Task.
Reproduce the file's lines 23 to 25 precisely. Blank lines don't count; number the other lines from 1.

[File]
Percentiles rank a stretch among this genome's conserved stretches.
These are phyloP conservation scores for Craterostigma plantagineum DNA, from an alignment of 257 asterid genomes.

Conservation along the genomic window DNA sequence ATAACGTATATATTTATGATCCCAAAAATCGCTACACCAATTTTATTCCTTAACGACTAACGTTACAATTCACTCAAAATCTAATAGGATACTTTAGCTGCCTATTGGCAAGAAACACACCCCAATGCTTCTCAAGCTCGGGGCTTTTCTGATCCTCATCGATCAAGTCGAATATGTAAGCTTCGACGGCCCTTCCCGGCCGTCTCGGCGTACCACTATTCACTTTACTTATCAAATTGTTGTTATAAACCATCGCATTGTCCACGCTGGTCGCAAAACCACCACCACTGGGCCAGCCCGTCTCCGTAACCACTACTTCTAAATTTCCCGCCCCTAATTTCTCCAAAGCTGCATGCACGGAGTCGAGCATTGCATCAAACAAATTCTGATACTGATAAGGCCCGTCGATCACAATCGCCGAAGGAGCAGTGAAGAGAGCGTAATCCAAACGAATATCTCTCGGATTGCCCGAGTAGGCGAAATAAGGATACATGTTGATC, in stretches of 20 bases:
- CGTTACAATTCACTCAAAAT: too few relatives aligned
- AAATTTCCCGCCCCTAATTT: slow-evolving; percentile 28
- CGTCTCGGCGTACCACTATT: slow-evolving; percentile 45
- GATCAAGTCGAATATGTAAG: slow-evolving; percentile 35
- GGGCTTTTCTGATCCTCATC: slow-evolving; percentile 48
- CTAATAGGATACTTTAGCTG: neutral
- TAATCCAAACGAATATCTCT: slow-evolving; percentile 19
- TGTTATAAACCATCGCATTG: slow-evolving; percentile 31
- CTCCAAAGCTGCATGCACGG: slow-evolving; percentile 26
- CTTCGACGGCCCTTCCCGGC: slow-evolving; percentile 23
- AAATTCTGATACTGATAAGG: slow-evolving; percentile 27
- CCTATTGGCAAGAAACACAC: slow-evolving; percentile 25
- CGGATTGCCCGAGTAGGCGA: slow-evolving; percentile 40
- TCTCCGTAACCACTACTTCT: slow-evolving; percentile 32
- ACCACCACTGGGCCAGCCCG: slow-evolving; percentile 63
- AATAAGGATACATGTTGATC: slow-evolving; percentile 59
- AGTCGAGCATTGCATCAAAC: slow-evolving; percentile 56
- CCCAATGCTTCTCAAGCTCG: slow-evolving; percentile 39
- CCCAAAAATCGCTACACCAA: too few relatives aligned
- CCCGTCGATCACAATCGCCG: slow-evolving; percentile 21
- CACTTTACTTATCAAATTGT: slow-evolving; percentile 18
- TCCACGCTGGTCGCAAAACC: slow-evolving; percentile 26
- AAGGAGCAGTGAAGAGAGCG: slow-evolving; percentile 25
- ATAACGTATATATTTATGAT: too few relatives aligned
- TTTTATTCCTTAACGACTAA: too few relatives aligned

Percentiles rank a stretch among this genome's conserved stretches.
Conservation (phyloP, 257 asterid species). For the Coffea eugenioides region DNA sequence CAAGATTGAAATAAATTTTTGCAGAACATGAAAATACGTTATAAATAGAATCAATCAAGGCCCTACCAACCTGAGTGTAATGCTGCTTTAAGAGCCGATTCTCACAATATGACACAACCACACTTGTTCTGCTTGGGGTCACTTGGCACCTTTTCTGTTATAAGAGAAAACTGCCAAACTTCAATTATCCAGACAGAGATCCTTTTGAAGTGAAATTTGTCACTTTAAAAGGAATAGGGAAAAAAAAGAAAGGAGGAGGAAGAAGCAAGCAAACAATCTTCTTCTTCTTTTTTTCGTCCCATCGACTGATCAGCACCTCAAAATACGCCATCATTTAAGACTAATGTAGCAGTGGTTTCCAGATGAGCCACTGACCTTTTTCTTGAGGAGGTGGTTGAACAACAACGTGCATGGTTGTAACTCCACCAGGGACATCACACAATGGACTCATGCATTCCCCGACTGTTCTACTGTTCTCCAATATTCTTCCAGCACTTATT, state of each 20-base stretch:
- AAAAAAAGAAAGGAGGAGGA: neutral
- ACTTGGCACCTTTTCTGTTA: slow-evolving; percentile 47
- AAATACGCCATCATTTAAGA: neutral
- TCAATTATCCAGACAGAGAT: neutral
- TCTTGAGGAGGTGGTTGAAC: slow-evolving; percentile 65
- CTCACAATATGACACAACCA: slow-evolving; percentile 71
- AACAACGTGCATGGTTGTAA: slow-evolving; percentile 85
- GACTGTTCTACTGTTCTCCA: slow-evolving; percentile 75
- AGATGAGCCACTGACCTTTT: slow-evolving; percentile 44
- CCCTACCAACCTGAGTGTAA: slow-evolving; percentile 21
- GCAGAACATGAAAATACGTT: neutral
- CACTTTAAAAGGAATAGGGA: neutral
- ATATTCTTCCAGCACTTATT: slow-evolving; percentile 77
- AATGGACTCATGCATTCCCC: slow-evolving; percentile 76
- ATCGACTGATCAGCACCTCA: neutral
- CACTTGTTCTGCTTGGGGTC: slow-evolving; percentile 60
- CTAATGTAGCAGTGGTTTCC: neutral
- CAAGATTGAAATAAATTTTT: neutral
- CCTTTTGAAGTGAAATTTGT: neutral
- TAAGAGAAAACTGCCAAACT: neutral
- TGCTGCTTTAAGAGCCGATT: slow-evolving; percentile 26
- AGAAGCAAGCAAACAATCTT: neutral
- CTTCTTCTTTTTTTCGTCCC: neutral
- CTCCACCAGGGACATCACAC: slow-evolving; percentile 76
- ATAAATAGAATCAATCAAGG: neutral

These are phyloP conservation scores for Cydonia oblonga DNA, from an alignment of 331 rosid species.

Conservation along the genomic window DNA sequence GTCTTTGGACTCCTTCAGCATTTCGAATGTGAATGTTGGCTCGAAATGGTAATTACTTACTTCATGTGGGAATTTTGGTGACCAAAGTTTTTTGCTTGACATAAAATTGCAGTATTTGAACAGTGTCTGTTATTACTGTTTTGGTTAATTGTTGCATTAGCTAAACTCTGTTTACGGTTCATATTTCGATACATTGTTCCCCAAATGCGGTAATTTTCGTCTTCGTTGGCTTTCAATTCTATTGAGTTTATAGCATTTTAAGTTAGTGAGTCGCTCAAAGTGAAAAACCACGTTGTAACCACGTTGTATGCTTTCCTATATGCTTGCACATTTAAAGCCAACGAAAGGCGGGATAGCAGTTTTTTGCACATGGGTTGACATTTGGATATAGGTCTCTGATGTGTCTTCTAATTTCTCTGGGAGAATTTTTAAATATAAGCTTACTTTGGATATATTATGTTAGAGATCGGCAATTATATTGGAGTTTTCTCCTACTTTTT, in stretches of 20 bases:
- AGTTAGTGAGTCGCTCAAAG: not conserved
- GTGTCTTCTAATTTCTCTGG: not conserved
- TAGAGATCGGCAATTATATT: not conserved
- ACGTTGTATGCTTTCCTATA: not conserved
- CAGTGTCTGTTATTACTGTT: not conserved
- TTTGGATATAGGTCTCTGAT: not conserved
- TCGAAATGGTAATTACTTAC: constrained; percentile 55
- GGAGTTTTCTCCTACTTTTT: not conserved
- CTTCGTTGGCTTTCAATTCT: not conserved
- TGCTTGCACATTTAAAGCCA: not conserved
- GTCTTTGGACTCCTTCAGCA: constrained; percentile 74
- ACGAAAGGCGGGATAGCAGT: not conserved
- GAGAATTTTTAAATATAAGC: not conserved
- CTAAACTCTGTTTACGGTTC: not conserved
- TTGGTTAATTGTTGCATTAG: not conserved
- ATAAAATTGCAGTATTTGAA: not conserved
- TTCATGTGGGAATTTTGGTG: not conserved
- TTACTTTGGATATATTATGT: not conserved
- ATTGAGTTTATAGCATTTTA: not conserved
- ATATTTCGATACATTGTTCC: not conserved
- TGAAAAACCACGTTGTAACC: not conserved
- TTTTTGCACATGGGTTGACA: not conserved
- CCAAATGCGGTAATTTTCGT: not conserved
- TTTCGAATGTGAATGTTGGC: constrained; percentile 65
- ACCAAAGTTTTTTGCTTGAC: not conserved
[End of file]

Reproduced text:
- CCCGTCGATCACAATCGCCG: slow-evolving; percentile 21
- CACTTTACTTATCAAATTGT: slow-evolving; percentile 18
- TCCACGCTGGTCGCAAAACC: slow-evolving; percentile 26